1. johnny99 Member

    I am currently making up a Ti exhaust for one of our racecars, from 2 system's. I have got some rods from a mate, but when I look at the weld, there is a yellow dust, and if cleaned off, the weld looks dull. If I weld without the filler rod, the wels looks lovely, and no yellow dust. Any idea's why

  2. Autolupus Member

    There are various titanium alloys, could be you're using mismatched rods?
  3. hotrodder Member

    Posts: 3,851
    SE England
    If all is good/clean with autogenous welds then typically it's a heat input and/or gas shielding issue i.e. running a bit hotter and/or slower when adding wire.

    The end of the wire needs to be kept within the gas shield or it'll be contaminated by the atmosphere and then those oxides/nitrides etc will be added to the weld next dip of the wire. If the end of the filler wire is discoloured when you finish a weld then (assuming you kept it in place during post flow) that's a good indication

    If the hot weld isn't protected from the atmosphere for long enough it'll become discoloured as it oxidises etc. Weld length often needs to be limited for this reason when welding Ti outside of an inert chamber without a trailing cup, more likely to be an issue (or a bigger issue) with wire than for autogenous welds. Pulsed TIG can help in this regard, on thin sections pulse tends to exaggerate the 'sticky' nature of the wire i.e. pulse lowers the heat input which makes the wire more likely to stick to the part/weldpool. For this reason i normally use a lay wire technique

    The yellow dust/soot is a new one to me. Too hot/bad shielding usually shows itself as discolouration, initially purplish blues getting lighter then with a greenish tinge. Cook the crap out of it and greenish hues get duller grey and finally white. Ti nitrides are a bronzish colour, combined with heavy oxidation i guess it could be more yellowish. Closest i've seen is whites with a tinge of yellow (but not dusty) on the back of a scrap when testing torch shield quality. Pics?
  4. johnny99 Member

    I done what you said Hotrodder, I got a gas lens, and made sure the rod was covered, about 10 seconds of pre and post on the gas. I done some more welding, and it's the same. I am pretty sure it must be the filler rod. how do I know what Ti alloy I'm welding when I bought the exhaust systems second hand, any way of telling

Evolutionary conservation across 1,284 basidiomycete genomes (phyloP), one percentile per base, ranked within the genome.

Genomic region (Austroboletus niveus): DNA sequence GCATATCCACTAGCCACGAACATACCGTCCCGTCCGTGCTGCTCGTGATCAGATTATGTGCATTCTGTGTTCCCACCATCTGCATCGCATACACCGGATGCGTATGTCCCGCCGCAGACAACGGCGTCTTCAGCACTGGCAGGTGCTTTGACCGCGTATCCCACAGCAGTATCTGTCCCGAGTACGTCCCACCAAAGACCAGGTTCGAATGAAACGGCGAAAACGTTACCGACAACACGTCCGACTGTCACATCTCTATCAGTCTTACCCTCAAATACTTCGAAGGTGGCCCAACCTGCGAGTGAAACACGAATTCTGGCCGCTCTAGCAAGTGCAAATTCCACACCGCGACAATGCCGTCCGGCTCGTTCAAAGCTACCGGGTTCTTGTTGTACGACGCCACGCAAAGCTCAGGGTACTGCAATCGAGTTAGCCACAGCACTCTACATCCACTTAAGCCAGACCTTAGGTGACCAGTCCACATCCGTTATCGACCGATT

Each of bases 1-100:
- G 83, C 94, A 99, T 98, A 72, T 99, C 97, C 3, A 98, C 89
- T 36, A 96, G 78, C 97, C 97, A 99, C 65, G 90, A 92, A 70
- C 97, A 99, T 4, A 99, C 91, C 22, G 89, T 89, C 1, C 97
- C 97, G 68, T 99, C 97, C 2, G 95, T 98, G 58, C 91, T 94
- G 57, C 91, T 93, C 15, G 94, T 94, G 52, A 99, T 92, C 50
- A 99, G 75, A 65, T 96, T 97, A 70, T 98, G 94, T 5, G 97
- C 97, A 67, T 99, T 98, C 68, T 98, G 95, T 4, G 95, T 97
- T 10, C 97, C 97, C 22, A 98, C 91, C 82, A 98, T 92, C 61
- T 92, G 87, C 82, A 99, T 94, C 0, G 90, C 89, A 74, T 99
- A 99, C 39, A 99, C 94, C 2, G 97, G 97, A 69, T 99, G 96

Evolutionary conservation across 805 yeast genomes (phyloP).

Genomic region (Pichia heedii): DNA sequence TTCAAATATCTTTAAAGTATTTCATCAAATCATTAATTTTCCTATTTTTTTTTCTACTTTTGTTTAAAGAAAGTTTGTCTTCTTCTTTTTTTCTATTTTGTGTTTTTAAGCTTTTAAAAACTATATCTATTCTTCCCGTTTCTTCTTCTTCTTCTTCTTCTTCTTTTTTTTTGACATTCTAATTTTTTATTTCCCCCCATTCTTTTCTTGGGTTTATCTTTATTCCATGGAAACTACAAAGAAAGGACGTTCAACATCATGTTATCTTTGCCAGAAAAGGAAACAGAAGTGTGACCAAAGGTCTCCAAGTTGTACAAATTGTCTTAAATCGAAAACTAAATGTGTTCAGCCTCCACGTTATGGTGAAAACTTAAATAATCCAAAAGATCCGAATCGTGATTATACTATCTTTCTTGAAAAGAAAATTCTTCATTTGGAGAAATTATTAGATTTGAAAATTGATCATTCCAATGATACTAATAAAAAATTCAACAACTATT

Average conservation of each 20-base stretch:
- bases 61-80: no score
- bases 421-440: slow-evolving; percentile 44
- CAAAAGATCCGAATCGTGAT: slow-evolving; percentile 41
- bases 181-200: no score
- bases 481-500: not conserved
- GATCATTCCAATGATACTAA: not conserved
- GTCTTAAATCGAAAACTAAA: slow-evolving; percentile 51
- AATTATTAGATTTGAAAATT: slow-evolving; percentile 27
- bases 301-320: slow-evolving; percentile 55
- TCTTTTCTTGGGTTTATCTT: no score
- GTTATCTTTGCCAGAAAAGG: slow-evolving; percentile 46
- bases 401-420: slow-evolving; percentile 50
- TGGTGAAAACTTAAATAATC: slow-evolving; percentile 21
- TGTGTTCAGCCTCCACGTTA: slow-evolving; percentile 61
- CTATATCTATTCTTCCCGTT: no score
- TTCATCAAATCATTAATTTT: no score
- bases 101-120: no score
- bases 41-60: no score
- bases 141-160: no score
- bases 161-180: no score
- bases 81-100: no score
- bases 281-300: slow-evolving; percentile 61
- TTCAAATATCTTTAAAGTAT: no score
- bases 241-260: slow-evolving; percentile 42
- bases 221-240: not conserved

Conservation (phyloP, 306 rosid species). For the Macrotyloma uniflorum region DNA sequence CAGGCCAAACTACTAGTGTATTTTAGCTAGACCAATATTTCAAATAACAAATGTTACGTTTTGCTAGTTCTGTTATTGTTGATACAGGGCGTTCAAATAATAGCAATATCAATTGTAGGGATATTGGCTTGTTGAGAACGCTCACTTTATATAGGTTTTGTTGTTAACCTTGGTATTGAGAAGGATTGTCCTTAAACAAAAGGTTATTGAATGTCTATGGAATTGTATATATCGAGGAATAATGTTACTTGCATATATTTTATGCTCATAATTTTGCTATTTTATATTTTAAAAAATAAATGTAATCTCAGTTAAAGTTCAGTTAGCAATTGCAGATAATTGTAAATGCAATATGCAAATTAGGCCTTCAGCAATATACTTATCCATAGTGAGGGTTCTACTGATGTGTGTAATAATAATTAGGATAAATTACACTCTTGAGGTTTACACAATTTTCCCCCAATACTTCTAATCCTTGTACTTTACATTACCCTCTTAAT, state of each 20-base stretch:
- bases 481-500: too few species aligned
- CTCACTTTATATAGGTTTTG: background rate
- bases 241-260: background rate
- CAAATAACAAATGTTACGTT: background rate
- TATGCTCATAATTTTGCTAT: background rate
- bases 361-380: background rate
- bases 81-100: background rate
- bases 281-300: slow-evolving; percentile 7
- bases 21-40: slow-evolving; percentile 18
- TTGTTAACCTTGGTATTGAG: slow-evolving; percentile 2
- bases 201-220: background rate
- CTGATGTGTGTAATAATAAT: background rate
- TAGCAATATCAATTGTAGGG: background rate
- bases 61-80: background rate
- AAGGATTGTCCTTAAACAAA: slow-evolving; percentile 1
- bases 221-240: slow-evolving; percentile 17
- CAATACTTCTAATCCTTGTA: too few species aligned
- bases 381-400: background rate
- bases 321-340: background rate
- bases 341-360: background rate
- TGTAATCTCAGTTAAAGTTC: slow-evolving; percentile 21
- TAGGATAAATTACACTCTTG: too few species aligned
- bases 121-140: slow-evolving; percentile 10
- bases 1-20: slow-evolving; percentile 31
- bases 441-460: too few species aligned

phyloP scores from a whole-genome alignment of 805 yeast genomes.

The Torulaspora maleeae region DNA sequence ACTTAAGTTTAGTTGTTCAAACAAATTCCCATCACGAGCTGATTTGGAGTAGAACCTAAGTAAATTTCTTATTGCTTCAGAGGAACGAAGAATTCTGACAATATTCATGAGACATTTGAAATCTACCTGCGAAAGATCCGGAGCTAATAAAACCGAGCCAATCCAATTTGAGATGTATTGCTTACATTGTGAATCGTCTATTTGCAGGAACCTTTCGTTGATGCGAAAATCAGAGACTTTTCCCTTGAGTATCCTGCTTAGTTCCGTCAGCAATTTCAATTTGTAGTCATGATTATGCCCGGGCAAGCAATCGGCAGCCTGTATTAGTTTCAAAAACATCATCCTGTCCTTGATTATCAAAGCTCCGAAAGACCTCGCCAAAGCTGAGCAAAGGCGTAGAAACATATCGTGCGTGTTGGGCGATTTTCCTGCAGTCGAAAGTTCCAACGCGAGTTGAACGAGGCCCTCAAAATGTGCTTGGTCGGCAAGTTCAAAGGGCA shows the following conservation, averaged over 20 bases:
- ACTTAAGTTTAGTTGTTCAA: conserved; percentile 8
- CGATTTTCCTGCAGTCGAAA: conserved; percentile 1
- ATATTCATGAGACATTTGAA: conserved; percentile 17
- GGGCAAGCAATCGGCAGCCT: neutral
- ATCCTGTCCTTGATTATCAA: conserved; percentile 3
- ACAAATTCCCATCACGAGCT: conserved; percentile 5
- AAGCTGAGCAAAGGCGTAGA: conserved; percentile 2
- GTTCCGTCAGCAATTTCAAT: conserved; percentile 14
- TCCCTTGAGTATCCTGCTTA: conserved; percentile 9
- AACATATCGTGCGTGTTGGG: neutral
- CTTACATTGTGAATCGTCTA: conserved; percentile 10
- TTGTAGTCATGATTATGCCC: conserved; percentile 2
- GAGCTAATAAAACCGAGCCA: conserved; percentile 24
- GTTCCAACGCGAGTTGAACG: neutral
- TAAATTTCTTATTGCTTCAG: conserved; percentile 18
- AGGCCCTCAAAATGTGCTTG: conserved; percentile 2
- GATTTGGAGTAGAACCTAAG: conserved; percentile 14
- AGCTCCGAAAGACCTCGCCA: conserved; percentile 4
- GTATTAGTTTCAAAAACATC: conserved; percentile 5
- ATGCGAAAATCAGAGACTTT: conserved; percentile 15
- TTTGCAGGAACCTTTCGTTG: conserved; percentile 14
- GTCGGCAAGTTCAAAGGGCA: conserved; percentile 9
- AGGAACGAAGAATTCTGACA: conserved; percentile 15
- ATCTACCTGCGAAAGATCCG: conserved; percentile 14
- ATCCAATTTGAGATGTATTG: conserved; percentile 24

5. hotrodder Member

    Posts: 3,851
    SE England
    Not unless you get it analysed but there's not too many suspects used for exhausts and (as with other metals) not matching the filler wire typically effects weld properties more than weldability. For example could weld grade 5 (6Al4V) with erTi-2 wire or visa versa without problems although the weld properties would be quite different to the base material

    Commercially pure Ti is commonly used, often CP2. Several 'exhaust grades' have been developed to cope with the heat better... Akrapovic use grade 37 (Ti-1.5Al), Timet came up with something they call Timetal XT (used on the Corvette IIRC) and i've read about a few others too. With the exception of Timet they're all Ti-Al-Si flavours

    Found a scrap that's been badly oxidised, looks more yellowish in the pic than in the flesh but FWIW...


    Not dusty, texture is more like flux residue. Look familar? Do you know what grade the wire is? Is it definately some flavour of Ti (spark test would at least confirm that)? Only other thing i can think of (and it's a shot in the dark) is that when using wire the higher heat input is pulling crap through from the back i.e. purge problem or contaminants from the used exhaust
  6. Delgado Member

    Posts: 369
    Slough UK
    If you're worried about matching the filler, could you not cut some strips off a bit of scrap (if you have any), and use them as filler?
  7. johnny99 Member

    should have thought of that. I tried it this morning, and the weld is so much better. Having difficulty concentrating keeping the rod cover with gas, but practice will cure that. There is no yellow/green dust, but the weld is not 100% pretty, but I'm putting that down to the Ti not being completely clean, exhaust is very old. Thanks folks

  8. hotrodder Member

    Posts: 3,851
    SE England
    Getting things like this clean is typically a major chunk of the job as Ti will react (and form brittle compounds) with most things at welding temps
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